Revenue authorities, faced with a growing tax gap, are learning that data analytics can be an effective tool for finding non-compliant businesses.
The Connecticut Department of Revenue Services (DOR) has requested Amazon to provide information on third party sellers using the e-retail giant’s fulfillment platform, paving the way for possible enforcement actions against sellers that may not be meeting their sales tax collection or remittance obligations. While it may be too late to correct any past errors, Amazon sellers should consider this as an opportunity to carefully consider their current tax compliance situation.
What Do We Know?
DOR Commissioner Kevin B. Sullivan revealed the request to Bloomberg BNA, a leading tax news source. According to the BNA report, Sullivan indicated that the data provided by Amazon could help the state collect sales tax from small online vendors using Amazon, which could help close the $75 million annual tax gap reported by the state.
How Are Amazon Sellers Affected?
While we do not know exactly what information Connecticut is requesting, we fully expect that the state is hoping to obtain data on Amazon FBA sellers in order to better track whether or not sellers located in Connecticut are meeting their legal obligations to collect and remit sales tax. It is not clear how extensive this request is and exactly what Connecticut plans to do once their analysis is complete.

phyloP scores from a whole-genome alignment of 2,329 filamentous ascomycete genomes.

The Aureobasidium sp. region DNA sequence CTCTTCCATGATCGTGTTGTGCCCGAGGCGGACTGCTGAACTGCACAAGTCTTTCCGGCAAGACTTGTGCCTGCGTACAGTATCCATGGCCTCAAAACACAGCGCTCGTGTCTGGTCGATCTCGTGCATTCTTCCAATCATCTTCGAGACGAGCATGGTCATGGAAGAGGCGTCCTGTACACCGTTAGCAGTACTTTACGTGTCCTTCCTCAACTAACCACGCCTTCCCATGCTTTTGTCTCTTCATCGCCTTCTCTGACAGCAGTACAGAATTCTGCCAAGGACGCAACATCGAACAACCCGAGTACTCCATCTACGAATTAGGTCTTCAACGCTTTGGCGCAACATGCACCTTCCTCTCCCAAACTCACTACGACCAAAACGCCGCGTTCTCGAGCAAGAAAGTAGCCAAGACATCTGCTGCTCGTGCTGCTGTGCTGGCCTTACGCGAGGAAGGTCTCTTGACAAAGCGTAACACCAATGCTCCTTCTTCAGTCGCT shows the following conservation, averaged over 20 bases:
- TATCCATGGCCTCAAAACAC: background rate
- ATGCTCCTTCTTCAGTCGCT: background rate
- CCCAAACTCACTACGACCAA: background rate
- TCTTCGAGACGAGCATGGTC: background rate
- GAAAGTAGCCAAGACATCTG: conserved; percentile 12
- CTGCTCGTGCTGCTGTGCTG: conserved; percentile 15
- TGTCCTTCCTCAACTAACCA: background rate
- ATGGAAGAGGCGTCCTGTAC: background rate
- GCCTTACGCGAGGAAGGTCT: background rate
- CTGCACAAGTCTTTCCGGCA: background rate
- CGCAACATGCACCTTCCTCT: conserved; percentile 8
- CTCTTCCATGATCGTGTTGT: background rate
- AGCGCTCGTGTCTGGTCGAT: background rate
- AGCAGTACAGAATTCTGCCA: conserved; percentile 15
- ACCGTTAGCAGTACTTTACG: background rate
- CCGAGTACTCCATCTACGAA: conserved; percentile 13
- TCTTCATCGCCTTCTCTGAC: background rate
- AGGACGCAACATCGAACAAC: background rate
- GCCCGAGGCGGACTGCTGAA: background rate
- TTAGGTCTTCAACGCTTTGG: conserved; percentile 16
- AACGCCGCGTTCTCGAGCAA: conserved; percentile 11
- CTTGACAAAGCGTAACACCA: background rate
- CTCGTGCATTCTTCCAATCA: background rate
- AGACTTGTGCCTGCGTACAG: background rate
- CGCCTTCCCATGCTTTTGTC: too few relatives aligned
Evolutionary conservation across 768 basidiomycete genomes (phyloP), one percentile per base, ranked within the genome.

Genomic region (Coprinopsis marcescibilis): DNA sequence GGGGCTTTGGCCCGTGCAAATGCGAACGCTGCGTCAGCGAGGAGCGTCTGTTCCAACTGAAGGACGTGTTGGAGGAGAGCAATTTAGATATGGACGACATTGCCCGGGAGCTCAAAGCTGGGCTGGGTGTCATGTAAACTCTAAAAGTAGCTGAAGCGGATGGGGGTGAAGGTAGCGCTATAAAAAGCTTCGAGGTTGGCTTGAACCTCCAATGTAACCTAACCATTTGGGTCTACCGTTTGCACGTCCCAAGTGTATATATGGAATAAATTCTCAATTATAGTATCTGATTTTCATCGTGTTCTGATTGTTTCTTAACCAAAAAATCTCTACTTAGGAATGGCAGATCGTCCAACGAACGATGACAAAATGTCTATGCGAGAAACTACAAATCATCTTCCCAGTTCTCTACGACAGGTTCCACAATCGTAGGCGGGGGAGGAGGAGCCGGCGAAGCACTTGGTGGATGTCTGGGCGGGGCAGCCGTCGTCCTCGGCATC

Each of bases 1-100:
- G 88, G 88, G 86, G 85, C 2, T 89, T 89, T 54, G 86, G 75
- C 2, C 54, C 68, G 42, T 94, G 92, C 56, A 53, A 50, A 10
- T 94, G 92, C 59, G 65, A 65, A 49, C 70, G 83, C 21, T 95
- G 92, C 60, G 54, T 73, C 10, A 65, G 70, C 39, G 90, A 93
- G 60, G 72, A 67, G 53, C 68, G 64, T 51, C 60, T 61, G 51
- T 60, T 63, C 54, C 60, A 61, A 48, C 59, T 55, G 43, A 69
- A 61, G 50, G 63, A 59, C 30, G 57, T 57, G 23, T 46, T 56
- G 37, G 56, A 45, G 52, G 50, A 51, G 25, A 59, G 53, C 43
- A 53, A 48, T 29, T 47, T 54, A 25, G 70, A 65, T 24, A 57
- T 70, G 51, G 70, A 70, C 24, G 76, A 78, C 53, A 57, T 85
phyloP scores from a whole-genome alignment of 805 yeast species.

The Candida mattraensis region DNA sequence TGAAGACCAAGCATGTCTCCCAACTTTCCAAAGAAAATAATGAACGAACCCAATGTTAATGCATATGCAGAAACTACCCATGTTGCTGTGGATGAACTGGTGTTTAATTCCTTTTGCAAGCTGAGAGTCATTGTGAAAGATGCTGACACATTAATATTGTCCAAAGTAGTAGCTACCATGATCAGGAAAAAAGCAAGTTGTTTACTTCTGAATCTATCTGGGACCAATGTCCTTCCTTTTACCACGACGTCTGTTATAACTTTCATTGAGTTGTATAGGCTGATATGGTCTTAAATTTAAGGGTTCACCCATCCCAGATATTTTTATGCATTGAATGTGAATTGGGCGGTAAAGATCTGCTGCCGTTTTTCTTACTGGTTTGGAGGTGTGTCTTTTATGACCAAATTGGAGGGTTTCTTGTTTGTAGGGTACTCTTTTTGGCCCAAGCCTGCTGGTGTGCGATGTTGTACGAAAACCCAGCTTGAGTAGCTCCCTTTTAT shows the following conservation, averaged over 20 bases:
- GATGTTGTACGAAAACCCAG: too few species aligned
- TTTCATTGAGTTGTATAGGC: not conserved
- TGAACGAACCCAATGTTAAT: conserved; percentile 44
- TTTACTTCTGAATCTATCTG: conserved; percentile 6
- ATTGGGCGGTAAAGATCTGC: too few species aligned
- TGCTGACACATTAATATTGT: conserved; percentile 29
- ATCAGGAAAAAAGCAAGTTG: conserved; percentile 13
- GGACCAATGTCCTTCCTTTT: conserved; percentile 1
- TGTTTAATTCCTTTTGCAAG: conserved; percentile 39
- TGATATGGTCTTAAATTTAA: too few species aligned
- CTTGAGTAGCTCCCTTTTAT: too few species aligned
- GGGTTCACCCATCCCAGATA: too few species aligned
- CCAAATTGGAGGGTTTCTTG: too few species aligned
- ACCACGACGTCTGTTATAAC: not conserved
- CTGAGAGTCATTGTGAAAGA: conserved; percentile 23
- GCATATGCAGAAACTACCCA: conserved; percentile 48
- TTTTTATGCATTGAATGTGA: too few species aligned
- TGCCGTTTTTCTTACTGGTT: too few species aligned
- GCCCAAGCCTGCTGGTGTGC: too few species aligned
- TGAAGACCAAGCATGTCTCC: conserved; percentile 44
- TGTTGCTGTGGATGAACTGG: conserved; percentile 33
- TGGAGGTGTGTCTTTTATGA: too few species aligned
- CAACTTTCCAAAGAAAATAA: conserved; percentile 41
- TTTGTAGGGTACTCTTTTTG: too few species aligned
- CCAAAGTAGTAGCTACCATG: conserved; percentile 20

Connecticut’s request comes on the heels of a similar action last year from New York. New York ultimately used this data to determine whether some Amazon sellers were collecting New York sales tax, but not remitting – an activity which amounts to fraud in most every state. It is certainly possible that Connecticut’s request has a similar, limited goal.
The request, though, could have a much larger scope. The state may be looking for third party sellers based in Connecticut who are not collecting sales tax at all. Or, potentially, the search could be after all third party sellers selling into Connecticut, with the state fishing for far flung operations that it can argue have sufficient nexus requiring the collection and remittance of sales tax. This last case could implicate a wide swath of Amazon FBA sellers.
This is all happening in a very unsettled environment for sales tax regulations. Revenue Authorities, faced with a growing tax gap are learning that data analytics can be an effective tool for finding non-compliant businesses. Likewise, more and more states are considering rules extending sales tax obligations to out of state vendors (see Colorado, Alabama, and South Dakota).
How Should I React?
Again, details on Connecticut’s request are currently very sketchy. At this point, all we can do is speculate. If the Connecticut request follows the pattern of New York, only those sellers committing what amounts to tax fraud need be immediately concerned.
If Connecticut is also searching for sellers that should be registered, collecting and remitting then more businesses may looking at an upcoming assessment. If things hold true to form, we should know more when Amazon contacts all affected sellers and lets them know exactly what will be disclosed.
The fact is, states are expending considerable energy in enforcing tax compliance and the risks associated with doing it wrong are becoming greater and greater. In this environment, using a compliant tax solution can create a lot of piece of mind.
As details come forward, we will make sure to keep you updated.